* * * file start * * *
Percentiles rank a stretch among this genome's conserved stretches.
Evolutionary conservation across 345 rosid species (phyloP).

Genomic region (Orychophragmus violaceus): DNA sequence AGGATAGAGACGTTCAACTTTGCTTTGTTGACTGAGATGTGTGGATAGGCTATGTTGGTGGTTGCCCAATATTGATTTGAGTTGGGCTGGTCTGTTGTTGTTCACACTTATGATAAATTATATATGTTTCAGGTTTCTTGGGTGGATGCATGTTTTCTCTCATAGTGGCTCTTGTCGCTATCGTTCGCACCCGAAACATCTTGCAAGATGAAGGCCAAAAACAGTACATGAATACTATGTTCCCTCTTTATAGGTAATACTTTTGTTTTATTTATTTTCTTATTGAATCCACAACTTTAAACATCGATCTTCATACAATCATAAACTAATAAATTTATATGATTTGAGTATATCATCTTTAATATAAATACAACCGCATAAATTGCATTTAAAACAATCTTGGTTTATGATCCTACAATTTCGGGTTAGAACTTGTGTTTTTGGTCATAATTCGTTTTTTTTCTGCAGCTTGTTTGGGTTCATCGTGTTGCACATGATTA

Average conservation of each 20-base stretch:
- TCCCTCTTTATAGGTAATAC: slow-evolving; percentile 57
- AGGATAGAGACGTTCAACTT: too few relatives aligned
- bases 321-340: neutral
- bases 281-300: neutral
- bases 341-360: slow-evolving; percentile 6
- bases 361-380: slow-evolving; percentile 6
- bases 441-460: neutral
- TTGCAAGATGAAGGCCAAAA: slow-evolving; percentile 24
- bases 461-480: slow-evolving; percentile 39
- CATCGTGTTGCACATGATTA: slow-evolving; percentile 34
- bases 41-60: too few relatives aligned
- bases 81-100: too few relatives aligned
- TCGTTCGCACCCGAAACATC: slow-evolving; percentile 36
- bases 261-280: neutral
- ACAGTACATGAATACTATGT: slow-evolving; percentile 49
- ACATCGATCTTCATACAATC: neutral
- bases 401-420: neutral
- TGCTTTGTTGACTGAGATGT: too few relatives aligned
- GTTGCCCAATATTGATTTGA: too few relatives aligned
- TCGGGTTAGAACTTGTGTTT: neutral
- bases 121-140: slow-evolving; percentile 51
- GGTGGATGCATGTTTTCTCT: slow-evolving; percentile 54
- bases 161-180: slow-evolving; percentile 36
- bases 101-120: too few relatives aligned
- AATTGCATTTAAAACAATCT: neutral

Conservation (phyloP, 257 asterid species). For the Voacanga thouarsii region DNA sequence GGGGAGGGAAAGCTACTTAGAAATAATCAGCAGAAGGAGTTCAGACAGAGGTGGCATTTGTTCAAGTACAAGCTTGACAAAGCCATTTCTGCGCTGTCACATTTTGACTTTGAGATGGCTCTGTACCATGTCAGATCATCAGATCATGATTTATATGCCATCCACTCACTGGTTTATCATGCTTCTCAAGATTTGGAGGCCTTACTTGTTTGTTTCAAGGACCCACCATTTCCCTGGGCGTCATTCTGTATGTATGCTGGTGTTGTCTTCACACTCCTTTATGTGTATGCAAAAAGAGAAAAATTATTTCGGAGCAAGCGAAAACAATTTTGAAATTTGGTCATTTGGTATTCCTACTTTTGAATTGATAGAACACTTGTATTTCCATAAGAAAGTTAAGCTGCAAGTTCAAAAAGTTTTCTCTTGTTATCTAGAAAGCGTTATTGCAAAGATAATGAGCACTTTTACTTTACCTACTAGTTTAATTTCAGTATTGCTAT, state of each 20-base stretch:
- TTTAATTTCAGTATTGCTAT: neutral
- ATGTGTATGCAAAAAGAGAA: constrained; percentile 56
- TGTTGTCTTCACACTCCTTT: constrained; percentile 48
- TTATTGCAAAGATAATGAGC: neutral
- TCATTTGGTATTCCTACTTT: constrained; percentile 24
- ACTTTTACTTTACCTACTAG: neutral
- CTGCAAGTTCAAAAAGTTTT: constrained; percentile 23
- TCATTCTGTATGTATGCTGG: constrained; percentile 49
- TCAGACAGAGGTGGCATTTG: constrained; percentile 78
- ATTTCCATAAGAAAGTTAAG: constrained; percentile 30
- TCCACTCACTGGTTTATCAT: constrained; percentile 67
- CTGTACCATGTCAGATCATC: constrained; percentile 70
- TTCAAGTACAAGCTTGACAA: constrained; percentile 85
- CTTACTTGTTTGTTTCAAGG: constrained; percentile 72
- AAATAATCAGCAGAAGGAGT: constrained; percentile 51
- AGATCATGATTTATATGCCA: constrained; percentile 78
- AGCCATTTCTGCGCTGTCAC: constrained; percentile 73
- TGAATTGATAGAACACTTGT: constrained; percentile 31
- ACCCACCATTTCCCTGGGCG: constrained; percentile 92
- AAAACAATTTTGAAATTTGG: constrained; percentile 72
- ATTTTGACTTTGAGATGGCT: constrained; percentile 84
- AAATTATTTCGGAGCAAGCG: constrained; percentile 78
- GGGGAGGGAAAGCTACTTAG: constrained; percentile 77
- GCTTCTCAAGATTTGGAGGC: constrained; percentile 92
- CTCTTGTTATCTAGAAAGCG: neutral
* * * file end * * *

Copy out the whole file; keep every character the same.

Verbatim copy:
Percentiles rank a stretch among this genome's conserved stretches.
Evolutionary conservation across 345 rosid species (phyloP).

Genomic region (Orychophragmus violaceus): DNA sequence AGGATAGAGACGTTCAACTTTGCTTTGTTGACTGAGATGTGTGGATAGGCTATGTTGGTGGTTGCCCAATATTGATTTGAGTTGGGCTGGTCTGTTGTTGTTCACACTTATGATAAATTATATATGTTTCAGGTTTCTTGGGTGGATGCATGTTTTCTCTCATAGTGGCTCTTGTCGCTATCGTTCGCACCCGAAACATCTTGCAAGATGAAGGCCAAAAACAGTACATGAATACTATGTTCCCTCTTTATAGGTAATACTTTTGTTTTATTTATTTTCTTATTGAATCCACAACTTTAAACATCGATCTTCATACAATCATAAACTAATAAATTTATATGATTTGAGTATATCATCTTTAATATAAATACAACCGCATAAATTGCATTTAAAACAATCTTGGTTTATGATCCTACAATTTCGGGTTAGAACTTGTGTTTTTGGTCATAATTCGTTTTTTTTCTGCAGCTTGTTTGGGTTCATCGTGTTGCACATGATTA

Average conservation of each 20-base stretch:
- TCCCTCTTTATAGGTAATAC: slow-evolving; percentile 57
- AGGATAGAGACGTTCAACTT: too few relatives aligned
- bases 321-340: neutral
- bases 281-300: neutral
- bases 341-360: slow-evolving; percentile 6
- bases 361-380: slow-evolving; percentile 6
- bases 441-460: neutral
- TTGCAAGATGAAGGCCAAAA: slow-evolving; percentile 24
- bases 461-480: slow-evolving; percentile 39
- CATCGTGTTGCACATGATTA: slow-evolving; percentile 34
- bases 41-60: too few relatives aligned
- bases 81-100: too few relatives aligned
- TCGTTCGCACCCGAAACATC: slow-evolving; percentile 36
- bases 261-280: neutral
- ACAGTACATGAATACTATGT: slow-evolving; percentile 49
- ACATCGATCTTCATACAATC: neutral
- bases 401-420: neutral
- TGCTTTGTTGACTGAGATGT: too few relatives aligned
- GTTGCCCAATATTGATTTGA: too few relatives aligned
- TCGGGTTAGAACTTGTGTTT: neutral
- bases 121-140: slow-evolving; percentile 51
- GGTGGATGCATGTTTTCTCT: slow-evolving; percentile 54
- bases 161-180: slow-evolving; percentile 36
- bases 101-120: too few relatives aligned
- AATTGCATTTAAAACAATCT: neutral

Conservation (phyloP, 257 asterid species). For the Voacanga thouarsii region DNA sequence GGGGAGGGAAAGCTACTTAGAAATAATCAGCAGAAGGAGTTCAGACAGAGGTGGCATTTGTTCAAGTACAAGCTTGACAAAGCCATTTCTGCGCTGTCACATTTTGACTTTGAGATGGCTCTGTACCATGTCAGATCATCAGATCATGATTTATATGCCATCCACTCACTGGTTTATCATGCTTCTCAAGATTTGGAGGCCTTACTTGTTTGTTTCAAGGACCCACCATTTCCCTGGGCGTCATTCTGTATGTATGCTGGTGTTGTCTTCACACTCCTTTATGTGTATGCAAAAAGAGAAAAATTATTTCGGAGCAAGCGAAAACAATTTTGAAATTTGGTCATTTGGTATTCCTACTTTTGAATTGATAGAACACTTGTATTTCCATAAGAAAGTTAAGCTGCAAGTTCAAAAAGTTTTCTCTTGTTATCTAGAAAGCGTTATTGCAAAGATAATGAGCACTTTTACTTTACCTACTAGTTTAATTTCAGTATTGCTAT, state of each 20-base stretch:
- TTTAATTTCAGTATTGCTAT: neutral
- ATGTGTATGCAAAAAGAGAA: constrained; percentile 56
- TGTTGTCTTCACACTCCTTT: constrained; percentile 48
- TTATTGCAAAGATAATGAGC: neutral
- TCATTTGGTATTCCTACTTT: constrained; percentile 24
- ACTTTTACTTTACCTACTAG: neutral
- CTGCAAGTTCAAAAAGTTTT: constrained; percentile 23
- TCATTCTGTATGTATGCTGG: constrained; percentile 49
- TCAGACAGAGGTGGCATTTG: constrained; percentile 78
- ATTTCCATAAGAAAGTTAAG: constrained; percentile 30
- TCCACTCACTGGTTTATCAT: constrained; percentile 67
- CTGTACCATGTCAGATCATC: constrained; percentile 70
- TTCAAGTACAAGCTTGACAA: constrained; percentile 85
- CTTACTTGTTTGTTTCAAGG: constrained; percentile 72
- AAATAATCAGCAGAAGGAGT: constrained; percentile 51
- AGATCATGATTTATATGCCA: constrained; percentile 78
- AGCCATTTCTGCGCTGTCAC: constrained; percentile 73
- TGAATTGATAGAACACTTGT: constrained; percentile 31
- ACCCACCATTTCCCTGGGCG: constrained; percentile 92
- AAAACAATTTTGAAATTTGG: constrained; percentile 72
- ATTTTGACTTTGAGATGGCT: constrained; percentile 84
- AAATTATTTCGGAGCAAGCG: constrained; percentile 78
- GGGGAGGGAAAGCTACTTAG: constrained; percentile 77
- GCTTCTCAAGATTTGGAGGC: constrained; percentile 92
- CTCTTGTTATCTAGAAAGCG: neutral